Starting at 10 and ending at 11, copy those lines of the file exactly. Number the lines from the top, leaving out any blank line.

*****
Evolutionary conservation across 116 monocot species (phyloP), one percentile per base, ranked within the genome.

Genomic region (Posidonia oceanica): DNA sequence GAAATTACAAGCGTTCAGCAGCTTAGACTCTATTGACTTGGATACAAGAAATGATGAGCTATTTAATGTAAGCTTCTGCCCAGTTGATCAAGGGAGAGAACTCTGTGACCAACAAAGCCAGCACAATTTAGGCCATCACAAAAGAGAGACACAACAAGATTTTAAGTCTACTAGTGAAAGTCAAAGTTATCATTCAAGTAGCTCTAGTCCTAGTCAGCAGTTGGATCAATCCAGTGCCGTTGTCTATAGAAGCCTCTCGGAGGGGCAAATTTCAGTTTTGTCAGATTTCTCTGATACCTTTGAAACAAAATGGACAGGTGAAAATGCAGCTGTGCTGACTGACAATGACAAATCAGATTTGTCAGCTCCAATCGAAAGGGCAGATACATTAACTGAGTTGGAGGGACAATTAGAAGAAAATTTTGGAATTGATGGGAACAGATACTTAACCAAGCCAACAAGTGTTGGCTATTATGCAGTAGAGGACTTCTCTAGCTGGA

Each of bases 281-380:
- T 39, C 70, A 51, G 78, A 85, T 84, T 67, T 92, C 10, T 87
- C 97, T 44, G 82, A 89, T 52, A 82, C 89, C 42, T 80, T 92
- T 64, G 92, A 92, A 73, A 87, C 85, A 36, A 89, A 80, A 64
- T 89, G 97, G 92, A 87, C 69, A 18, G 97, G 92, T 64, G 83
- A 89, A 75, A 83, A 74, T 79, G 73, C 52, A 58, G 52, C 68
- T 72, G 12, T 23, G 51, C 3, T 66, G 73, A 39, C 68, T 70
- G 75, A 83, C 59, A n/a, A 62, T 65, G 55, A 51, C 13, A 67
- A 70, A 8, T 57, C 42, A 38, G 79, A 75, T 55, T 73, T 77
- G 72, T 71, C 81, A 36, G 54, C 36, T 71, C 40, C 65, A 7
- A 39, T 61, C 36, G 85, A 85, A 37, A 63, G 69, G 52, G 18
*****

- G 75, A 83, C 59, A n/a, A 62, T 65, G 55, A 51, C 13, A 67
- A 70, A 8, T 57, C 42, A 38, G 79, A 75, T 55, T 73, T 77